Last week, Philip Hammond delivered his first Autumn Statement as Chancellor of the Exchequer. This was an opportunity for the Government to change course after six wasted years of mismanaging the economy yet the Chancellor chose to stick to the same old course despite a significant worsening in the public finances.
Economic growth has been revised down in both 2017 and 2018 and borrowing and debt are up; if the Tories don’t get a grip on our finances by the end of this Parliament national debt will be heading towards £2tn.
The Conservatives so-called ‘long term economic plan’ lies in tatters but instead of the promised “reset” the Chancellor has offered more of the same failed austerity. The so-called “Living Wage” will not rise to £9 as promised and the Institute for Fiscal Studies’ analysis, which reveals that real wages will remain below their 2008 levels until at least 2020, demonstrates clearly that the Tories have created a lost decade.
Theresa May’s warm words have been proven to be empty rhetoric when public services are in crisis and her Government has failed to provide the funding needed. There was not a penny for the National Health Service or social care, in fact the supporting document to the Statement does not mention the NHS once. On transport and infrastructure we were fed re- announcements of programmes that the Government have failed to deliver on in previous years and despite education facing the first real terms cuts since the 1970s, the only money promised was for over £200 million for grammar schools.
The Chancellor insulted the British public with his announcement regarding Universal Credit, trying to dress this up as a measure to help people who have suffered at the hands of policies of his own Government’s making. Instead of reversing in full the cuts to in-work benefit Universal Credit and the £30 a week cut to Employment Support Allowance, his announced changes will give the 2.5 million people who have lost £2,100 as little as £150 back.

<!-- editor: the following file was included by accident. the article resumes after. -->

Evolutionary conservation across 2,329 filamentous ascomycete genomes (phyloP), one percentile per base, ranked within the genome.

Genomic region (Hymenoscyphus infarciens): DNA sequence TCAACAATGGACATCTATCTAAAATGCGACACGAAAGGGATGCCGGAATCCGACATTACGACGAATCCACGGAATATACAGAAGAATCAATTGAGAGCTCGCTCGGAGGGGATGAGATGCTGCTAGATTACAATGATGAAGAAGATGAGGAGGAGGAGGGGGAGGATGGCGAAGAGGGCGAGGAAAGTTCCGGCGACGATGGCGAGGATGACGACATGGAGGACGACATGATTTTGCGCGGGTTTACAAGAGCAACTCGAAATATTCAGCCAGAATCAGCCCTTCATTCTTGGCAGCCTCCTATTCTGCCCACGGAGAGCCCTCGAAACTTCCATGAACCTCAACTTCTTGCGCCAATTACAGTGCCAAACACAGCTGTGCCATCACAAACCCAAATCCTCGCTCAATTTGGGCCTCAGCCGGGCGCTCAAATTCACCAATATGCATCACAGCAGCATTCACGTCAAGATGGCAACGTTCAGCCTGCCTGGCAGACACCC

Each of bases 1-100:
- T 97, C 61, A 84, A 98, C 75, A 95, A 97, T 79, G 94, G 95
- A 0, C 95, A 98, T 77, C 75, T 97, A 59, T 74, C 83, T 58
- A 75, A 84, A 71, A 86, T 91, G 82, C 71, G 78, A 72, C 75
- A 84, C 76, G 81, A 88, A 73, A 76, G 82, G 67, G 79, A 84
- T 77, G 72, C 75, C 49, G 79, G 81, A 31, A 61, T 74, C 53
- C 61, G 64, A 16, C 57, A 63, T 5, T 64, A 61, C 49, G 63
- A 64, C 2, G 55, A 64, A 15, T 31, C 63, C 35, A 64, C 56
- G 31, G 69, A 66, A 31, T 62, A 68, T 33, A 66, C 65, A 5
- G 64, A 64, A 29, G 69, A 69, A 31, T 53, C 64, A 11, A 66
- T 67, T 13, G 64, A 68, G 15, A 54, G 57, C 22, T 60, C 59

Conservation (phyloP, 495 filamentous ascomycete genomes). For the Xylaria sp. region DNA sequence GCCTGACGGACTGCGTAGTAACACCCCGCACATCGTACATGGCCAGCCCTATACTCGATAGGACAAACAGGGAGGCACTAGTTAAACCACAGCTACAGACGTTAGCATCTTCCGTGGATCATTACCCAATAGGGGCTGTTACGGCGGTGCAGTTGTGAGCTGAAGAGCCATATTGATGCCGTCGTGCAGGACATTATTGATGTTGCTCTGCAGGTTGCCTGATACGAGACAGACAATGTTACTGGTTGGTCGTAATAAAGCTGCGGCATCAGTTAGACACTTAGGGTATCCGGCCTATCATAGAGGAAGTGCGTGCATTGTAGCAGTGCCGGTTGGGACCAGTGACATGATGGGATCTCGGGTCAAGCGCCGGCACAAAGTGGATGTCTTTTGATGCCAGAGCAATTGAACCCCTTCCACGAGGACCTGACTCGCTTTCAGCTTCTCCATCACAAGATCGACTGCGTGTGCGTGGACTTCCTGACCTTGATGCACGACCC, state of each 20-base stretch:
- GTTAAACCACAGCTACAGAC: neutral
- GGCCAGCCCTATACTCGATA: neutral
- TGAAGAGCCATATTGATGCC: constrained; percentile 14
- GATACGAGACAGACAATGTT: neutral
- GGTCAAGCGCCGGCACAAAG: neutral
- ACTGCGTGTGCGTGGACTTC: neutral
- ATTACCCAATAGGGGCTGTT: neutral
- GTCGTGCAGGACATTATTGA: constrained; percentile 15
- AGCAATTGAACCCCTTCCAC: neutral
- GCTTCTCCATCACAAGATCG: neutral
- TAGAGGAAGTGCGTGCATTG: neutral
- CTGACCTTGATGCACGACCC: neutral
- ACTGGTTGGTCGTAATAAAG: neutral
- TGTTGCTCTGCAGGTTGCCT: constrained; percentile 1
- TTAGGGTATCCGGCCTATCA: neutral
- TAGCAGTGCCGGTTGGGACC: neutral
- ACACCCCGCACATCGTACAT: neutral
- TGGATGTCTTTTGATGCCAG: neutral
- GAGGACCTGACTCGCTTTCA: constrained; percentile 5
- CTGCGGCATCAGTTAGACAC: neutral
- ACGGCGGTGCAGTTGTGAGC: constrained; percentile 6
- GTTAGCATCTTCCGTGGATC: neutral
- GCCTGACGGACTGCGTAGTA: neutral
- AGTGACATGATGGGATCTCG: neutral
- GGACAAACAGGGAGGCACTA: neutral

On housing, whilst I welcome the move to ban letting agent’s fees which is something the Labour Party has long backed, Conservative MPs, including the Prime Minister, have repeatedly voted against the reality that this is too little too late for hard-pressed people who rent their homes when Government housing policies are making the problems of high costs and poor conditions for people much worse.
Overall, this Statement failed to address the significant risks and uncertainty facing businesses and the economy after the EU Referendum, failed to offer any comfort to those who have struggled for the past six years, failed to offer any hope for our young people and failed to offer any assurances for our public services.
This is a Government that cannot be trusted on the economy and cannot be trusted to act in the interests of the British people.
Only a Labour Government will rebuild and transform our economy so no-one and no community is left behind.